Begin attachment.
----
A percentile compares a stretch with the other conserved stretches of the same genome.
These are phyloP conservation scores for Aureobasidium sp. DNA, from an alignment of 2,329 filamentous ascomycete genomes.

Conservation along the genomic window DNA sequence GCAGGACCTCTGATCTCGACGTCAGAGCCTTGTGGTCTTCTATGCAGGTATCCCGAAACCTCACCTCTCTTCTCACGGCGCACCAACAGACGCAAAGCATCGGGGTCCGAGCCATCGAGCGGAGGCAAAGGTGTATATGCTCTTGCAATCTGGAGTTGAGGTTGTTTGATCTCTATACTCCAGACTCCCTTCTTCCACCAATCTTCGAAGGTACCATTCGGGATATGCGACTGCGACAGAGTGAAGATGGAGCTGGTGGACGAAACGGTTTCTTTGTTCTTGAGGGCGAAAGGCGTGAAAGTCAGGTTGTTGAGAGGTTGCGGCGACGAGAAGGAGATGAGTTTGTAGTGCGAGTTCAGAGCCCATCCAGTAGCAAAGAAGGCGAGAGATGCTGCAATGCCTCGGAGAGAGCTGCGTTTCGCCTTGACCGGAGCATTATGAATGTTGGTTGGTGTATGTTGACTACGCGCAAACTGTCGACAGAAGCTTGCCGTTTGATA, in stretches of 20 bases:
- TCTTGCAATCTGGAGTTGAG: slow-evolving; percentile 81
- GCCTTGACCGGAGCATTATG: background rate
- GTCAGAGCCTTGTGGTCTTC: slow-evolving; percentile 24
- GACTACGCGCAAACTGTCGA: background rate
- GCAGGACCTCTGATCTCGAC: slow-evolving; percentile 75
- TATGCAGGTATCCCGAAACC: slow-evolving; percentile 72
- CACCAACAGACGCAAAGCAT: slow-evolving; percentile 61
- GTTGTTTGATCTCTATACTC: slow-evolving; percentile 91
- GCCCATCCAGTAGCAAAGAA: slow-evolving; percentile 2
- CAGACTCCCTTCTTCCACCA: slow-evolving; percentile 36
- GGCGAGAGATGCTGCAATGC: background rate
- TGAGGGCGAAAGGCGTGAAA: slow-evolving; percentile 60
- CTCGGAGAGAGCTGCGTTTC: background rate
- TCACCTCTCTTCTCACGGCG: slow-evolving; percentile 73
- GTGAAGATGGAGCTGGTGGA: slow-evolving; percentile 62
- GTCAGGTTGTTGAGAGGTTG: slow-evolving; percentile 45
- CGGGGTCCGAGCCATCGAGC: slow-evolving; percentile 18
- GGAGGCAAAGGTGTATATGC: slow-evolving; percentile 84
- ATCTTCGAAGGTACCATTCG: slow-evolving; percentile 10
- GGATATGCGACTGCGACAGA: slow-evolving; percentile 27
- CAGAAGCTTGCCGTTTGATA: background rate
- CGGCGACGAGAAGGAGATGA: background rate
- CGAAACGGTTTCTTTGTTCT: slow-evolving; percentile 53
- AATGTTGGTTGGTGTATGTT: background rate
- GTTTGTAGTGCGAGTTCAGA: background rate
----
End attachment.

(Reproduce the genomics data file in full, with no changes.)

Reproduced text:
A percentile compares a stretch with the other conserved stretches of the same genome.
These are phyloP conservation scores for Aureobasidium sp. DNA, from an alignment of 2,329 filamentous ascomycete genomes.

Conservation along the genomic window DNA sequence GCAGGACCTCTGATCTCGACGTCAGAGCCTTGTGGTCTTCTATGCAGGTATCCCGAAACCTCACCTCTCTTCTCACGGCGCACCAACAGACGCAAAGCATCGGGGTCCGAGCCATCGAGCGGAGGCAAAGGTGTATATGCTCTTGCAATCTGGAGTTGAGGTTGTTTGATCTCTATACTCCAGACTCCCTTCTTCCACCAATCTTCGAAGGTACCATTCGGGATATGCGACTGCGACAGAGTGAAGATGGAGCTGGTGGACGAAACGGTTTCTTTGTTCTTGAGGGCGAAAGGCGTGAAAGTCAGGTTGTTGAGAGGTTGCGGCGACGAGAAGGAGATGAGTTTGTAGTGCGAGTTCAGAGCCCATCCAGTAGCAAAGAAGGCGAGAGATGCTGCAATGCCTCGGAGAGAGCTGCGTTTCGCCTTGACCGGAGCATTATGAATGTTGGTTGGTGTATGTTGACTACGCGCAAACTGTCGACAGAAGCTTGCCGTTTGATA, in stretches of 20 bases:
- TCTTGCAATCTGGAGTTGAG: slow-evolving; percentile 81
- GCCTTGACCGGAGCATTATG: background rate
- GTCAGAGCCTTGTGGTCTTC: slow-evolving; percentile 24
- GACTACGCGCAAACTGTCGA: background rate
- GCAGGACCTCTGATCTCGAC: slow-evolving; percentile 75
- TATGCAGGTATCCCGAAACC: slow-evolving; percentile 72
- CACCAACAGACGCAAAGCAT: slow-evolving; percentile 61
- GTTGTTTGATCTCTATACTC: slow-evolving; percentile 91
- GCCCATCCAGTAGCAAAGAA: slow-evolving; percentile 2
- CAGACTCCCTTCTTCCACCA: slow-evolving; percentile 36
- GGCGAGAGATGCTGCAATGC: background rate
- TGAGGGCGAAAGGCGTGAAA: slow-evolving; percentile 60
- CTCGGAGAGAGCTGCGTTTC: background rate
- TCACCTCTCTTCTCACGGCG: slow-evolving; percentile 73
- GTGAAGATGGAGCTGGTGGA: slow-evolving; percentile 62
- GTCAGGTTGTTGAGAGGTTG: slow-evolving; percentile 45
- CGGGGTCCGAGCCATCGAGC: slow-evolving; percentile 18
- GGAGGCAAAGGTGTATATGC: slow-evolving; percentile 84
- ATCTTCGAAGGTACCATTCG: slow-evolving; percentile 10
- GGATATGCGACTGCGACAGA: slow-evolving; percentile 27
- CAGAAGCTTGCCGTTTGATA: background rate
- CGGCGACGAGAAGGAGATGA: background rate
- CGAAACGGTTTCTTTGTTCT: slow-evolving; percentile 53
- AATGTTGGTTGGTGTATGTT: background rate
- GTTTGTAGTGCGAGTTCAGA: background rate